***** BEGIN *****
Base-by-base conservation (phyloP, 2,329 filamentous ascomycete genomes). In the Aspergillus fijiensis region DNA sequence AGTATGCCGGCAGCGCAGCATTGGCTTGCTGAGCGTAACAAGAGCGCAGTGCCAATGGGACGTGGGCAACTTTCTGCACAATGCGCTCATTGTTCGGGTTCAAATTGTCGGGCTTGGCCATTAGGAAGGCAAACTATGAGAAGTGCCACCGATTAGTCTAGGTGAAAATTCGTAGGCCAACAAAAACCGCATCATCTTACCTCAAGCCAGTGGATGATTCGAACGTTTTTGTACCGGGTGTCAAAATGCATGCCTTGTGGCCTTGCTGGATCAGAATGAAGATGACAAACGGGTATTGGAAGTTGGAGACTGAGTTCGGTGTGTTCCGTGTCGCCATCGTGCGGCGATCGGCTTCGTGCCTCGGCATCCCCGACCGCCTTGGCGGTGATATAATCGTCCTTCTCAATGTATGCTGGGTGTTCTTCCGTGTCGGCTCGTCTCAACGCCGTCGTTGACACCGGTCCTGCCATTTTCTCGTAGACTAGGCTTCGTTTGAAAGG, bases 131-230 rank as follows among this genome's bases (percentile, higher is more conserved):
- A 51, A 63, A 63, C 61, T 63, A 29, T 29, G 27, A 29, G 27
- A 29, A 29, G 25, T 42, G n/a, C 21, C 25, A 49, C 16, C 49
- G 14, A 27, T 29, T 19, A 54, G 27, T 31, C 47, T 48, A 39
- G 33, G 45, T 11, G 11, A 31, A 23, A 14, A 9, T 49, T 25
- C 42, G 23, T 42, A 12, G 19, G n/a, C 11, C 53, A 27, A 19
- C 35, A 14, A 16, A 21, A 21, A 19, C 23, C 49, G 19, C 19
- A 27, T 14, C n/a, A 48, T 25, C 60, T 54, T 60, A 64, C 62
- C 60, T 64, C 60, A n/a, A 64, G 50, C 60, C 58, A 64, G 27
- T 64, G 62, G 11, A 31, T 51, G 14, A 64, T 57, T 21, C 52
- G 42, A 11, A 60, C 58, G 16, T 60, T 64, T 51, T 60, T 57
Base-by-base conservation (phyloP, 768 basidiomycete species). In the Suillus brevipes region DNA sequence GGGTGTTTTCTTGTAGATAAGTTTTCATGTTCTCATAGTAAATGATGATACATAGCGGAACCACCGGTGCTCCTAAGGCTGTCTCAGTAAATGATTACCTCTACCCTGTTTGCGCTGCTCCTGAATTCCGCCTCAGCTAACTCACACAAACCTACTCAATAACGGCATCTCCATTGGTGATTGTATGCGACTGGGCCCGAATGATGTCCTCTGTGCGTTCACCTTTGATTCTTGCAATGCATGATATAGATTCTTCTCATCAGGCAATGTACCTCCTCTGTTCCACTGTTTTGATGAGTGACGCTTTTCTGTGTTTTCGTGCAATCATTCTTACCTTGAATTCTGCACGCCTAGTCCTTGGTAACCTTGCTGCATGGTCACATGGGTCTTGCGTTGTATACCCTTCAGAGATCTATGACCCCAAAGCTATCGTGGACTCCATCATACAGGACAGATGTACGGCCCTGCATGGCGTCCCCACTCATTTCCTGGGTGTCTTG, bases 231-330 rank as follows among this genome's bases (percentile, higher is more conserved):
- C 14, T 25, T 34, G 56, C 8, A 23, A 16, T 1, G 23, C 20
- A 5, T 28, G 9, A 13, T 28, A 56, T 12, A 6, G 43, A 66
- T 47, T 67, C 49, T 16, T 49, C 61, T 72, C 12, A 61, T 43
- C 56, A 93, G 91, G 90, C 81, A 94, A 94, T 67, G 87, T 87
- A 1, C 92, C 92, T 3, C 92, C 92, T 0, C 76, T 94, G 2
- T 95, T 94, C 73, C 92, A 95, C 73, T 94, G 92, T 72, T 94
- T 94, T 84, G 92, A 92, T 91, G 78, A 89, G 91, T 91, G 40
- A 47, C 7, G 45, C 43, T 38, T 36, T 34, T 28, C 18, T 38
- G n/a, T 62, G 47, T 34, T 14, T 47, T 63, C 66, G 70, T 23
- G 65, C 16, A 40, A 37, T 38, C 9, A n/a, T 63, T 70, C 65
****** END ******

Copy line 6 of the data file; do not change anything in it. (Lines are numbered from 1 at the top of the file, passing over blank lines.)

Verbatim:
- C 42, G 23, T 42, A 12, G 19, G n/a, C 11, C 53, A 27, A 19